But aside from Charity’s pathway into Honeycomb, Ben and Charity also discuss the issues with logs, metrics, and monitoring. Charity talks about the difficulty of getting visibility into what is actually happening when the API goes down. In operations, people are in a mode where they “carry around the world” in their heads, and Charity explains that they all have “scar tissue” based on all the past outages they’ve experienced. By jumping from possible answer to possible answer, ops worked really well in a world of monoliths and single databases. However, she argues that this mindset and this process works poorly, "in a world where every time you get paged is something brand new.” She talks even talks about working on microservices before there was a term for that, and the issue of not knowing what you are looking at, “there are no run books in this world because, if you can predict the problem, you've fixed it.” She says that even though there's this other long tail of problems that are only ever going to happen once, you need to be able to diagnose those problems quickly. Charity even touches on the blending of the two disciplines because nowadays, operational tools are needed to trace code.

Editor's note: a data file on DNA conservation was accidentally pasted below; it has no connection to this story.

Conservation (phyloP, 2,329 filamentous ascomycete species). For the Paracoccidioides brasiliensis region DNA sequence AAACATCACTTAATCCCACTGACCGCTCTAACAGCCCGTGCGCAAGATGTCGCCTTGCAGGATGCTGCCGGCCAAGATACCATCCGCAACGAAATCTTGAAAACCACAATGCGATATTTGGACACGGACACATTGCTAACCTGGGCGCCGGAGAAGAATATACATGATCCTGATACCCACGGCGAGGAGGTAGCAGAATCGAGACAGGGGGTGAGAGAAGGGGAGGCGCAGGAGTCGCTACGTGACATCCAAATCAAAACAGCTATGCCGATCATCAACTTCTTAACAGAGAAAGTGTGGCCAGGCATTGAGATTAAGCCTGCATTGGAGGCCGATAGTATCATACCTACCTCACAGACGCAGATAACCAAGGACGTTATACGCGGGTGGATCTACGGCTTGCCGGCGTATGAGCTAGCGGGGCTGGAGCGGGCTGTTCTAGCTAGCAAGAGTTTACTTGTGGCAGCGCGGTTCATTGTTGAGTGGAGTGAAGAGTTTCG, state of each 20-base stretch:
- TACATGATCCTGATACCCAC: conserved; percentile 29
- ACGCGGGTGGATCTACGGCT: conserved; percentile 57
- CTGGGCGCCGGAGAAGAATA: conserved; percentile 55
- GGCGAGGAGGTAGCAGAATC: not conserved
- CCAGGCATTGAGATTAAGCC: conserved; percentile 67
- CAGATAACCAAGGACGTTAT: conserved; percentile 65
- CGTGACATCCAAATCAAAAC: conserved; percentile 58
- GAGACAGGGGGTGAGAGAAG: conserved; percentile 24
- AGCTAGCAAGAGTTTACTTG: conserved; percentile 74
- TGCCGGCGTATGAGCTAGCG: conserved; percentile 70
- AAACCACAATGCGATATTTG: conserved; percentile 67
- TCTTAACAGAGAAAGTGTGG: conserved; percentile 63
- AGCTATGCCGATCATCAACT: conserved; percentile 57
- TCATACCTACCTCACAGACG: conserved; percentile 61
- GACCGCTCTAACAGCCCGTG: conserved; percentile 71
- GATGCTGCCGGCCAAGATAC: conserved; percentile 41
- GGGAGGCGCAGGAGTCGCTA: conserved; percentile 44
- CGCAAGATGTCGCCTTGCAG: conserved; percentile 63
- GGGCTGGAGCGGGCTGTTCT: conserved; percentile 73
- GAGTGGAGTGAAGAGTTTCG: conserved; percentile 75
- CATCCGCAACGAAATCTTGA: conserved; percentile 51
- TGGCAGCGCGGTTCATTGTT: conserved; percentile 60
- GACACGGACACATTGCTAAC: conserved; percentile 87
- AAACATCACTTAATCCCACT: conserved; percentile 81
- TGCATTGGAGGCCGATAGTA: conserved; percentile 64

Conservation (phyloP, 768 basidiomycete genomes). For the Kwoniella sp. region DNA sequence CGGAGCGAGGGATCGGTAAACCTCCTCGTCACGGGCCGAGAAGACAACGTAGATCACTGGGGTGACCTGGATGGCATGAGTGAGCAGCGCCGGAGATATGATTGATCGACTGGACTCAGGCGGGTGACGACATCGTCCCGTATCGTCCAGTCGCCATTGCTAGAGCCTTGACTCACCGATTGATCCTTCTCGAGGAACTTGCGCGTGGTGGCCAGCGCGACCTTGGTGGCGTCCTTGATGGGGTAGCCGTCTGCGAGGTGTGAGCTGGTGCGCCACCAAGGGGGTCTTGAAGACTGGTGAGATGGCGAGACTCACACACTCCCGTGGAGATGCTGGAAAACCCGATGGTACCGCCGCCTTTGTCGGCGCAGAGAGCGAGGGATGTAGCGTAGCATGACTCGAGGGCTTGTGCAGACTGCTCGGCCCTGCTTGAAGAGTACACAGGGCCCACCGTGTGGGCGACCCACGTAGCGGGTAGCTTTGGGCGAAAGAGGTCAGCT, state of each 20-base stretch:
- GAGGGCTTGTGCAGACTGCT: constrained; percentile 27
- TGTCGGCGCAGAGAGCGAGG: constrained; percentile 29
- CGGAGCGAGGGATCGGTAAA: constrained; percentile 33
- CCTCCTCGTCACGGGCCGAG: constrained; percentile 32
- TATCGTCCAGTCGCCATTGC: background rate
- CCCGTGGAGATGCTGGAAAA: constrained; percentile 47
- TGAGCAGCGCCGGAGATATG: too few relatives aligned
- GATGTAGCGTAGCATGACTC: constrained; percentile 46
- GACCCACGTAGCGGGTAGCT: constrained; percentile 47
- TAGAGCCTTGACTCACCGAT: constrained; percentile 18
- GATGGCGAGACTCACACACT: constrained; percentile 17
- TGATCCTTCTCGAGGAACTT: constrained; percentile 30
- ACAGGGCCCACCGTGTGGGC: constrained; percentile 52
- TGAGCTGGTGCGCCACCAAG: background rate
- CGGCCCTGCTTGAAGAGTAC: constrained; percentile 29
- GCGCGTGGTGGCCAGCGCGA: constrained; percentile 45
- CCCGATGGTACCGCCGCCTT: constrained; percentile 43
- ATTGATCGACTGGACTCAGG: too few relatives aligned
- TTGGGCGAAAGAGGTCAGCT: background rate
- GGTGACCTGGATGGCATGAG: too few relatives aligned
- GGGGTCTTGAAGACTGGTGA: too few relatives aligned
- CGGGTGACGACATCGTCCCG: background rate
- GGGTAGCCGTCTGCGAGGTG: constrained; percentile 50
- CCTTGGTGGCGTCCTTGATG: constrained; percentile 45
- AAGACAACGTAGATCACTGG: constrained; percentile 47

Something often left out of the conversation surrounding operations and data, are the humans behind the work. Charity spends some time discussing why she thinks people are disconnected from their jobs and how she stays motivated. Many people simply clock in, write code, and clock out, and don’t realize the impact of what they’re building. They are disconnected from the users, and they don’t want to be miserable in their jobs. In fact, she says, “ops has a well-deserved reputation for masochism, and we need to get rid of that. The point is, not everyone should suffer, the point is, this is how we make it better.” She even discusses the tight knit cohesion of an ops team, and how those teams are often undervalued and seen as “just a cost center". The motivations of ops align very closely with those of the users, and Charity states that operations can be a grounding force for a team.